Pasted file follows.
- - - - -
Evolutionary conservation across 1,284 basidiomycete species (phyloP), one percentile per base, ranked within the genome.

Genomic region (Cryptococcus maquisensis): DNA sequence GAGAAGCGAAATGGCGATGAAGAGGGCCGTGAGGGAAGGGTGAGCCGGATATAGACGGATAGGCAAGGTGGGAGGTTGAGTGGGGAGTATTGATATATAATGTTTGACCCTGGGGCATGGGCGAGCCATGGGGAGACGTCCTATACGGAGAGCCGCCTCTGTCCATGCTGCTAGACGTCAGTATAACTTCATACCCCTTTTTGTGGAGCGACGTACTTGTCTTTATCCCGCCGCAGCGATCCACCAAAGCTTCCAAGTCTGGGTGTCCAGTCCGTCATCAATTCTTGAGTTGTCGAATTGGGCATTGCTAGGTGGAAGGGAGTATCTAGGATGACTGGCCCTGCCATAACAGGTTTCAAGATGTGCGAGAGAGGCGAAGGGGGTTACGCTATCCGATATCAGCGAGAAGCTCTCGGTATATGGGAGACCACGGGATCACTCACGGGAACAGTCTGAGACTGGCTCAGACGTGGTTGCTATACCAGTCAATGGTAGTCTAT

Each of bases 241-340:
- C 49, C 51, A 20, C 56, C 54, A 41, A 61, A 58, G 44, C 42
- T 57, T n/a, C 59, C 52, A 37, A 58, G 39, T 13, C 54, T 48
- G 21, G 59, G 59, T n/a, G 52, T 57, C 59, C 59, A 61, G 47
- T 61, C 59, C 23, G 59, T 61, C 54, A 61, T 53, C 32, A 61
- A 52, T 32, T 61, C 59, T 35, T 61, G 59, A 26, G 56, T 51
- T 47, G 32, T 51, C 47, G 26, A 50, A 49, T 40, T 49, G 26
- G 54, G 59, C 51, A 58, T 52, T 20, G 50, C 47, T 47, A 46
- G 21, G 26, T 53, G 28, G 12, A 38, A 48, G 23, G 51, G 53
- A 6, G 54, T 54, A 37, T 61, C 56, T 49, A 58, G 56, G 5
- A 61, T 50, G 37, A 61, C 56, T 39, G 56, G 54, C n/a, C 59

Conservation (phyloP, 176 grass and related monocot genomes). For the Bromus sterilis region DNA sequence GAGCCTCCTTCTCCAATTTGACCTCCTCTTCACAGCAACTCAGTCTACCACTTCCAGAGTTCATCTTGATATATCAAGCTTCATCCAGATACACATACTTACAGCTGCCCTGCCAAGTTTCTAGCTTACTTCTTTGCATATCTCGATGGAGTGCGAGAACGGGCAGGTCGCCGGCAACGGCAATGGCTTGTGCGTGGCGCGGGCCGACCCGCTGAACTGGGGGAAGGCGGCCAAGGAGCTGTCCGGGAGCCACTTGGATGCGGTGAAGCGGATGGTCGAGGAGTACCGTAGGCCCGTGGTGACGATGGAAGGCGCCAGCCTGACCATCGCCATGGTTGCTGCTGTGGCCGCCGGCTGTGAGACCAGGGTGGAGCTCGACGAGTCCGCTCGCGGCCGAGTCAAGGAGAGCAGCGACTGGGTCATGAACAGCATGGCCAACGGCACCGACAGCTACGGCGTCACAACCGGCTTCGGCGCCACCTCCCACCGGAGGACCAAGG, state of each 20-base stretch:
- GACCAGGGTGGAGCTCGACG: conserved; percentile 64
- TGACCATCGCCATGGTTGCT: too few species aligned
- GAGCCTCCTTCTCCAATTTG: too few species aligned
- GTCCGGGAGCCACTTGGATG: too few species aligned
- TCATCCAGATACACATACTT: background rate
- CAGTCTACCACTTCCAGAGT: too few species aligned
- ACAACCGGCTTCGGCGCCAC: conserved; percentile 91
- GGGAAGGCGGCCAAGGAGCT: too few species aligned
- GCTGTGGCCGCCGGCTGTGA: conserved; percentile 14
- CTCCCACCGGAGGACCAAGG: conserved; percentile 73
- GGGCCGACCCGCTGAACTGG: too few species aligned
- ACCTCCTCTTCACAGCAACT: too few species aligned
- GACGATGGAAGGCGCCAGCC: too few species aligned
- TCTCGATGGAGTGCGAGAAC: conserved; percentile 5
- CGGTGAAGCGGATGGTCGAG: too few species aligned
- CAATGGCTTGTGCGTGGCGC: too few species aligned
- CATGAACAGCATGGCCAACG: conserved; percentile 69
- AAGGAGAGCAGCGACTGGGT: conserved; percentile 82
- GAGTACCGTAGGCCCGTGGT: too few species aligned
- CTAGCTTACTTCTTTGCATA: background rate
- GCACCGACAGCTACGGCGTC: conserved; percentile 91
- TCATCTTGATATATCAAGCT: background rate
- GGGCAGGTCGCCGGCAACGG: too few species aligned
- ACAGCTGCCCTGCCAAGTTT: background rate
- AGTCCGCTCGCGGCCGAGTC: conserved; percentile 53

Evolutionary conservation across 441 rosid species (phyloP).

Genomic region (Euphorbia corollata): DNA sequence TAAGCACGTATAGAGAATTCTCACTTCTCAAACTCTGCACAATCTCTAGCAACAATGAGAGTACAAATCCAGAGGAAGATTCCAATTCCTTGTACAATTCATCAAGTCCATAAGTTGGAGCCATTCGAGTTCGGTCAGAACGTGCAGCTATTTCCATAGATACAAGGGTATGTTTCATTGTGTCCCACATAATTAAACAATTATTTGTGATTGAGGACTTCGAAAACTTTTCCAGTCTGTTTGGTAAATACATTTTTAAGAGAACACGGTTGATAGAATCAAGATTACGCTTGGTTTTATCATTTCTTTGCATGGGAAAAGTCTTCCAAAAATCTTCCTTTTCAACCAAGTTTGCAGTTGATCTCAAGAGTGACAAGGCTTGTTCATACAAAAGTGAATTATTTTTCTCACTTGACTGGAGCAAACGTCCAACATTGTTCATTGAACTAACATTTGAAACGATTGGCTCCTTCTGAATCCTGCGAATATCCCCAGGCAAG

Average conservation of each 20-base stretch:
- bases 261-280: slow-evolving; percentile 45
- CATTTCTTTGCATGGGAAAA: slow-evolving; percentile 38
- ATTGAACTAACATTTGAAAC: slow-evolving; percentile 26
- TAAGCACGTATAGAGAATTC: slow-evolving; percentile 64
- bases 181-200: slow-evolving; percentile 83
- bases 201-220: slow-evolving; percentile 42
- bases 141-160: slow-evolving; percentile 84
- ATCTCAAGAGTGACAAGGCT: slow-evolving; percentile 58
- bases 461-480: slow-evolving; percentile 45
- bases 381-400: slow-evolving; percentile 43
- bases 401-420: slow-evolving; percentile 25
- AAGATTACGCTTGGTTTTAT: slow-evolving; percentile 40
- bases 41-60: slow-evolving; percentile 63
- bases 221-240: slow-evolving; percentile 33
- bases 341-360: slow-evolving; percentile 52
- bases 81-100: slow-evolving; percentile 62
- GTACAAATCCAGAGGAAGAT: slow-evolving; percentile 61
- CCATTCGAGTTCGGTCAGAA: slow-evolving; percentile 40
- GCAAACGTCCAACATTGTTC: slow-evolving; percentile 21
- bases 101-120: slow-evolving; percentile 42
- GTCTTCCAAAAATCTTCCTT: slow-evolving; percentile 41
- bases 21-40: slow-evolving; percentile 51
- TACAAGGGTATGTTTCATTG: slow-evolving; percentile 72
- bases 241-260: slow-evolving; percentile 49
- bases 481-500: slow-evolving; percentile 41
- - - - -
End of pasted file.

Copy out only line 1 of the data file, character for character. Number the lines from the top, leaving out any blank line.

Evolutionary conservation across 1,284 basidiomycete species (phyloP), one percentile per base, ranked within the genome.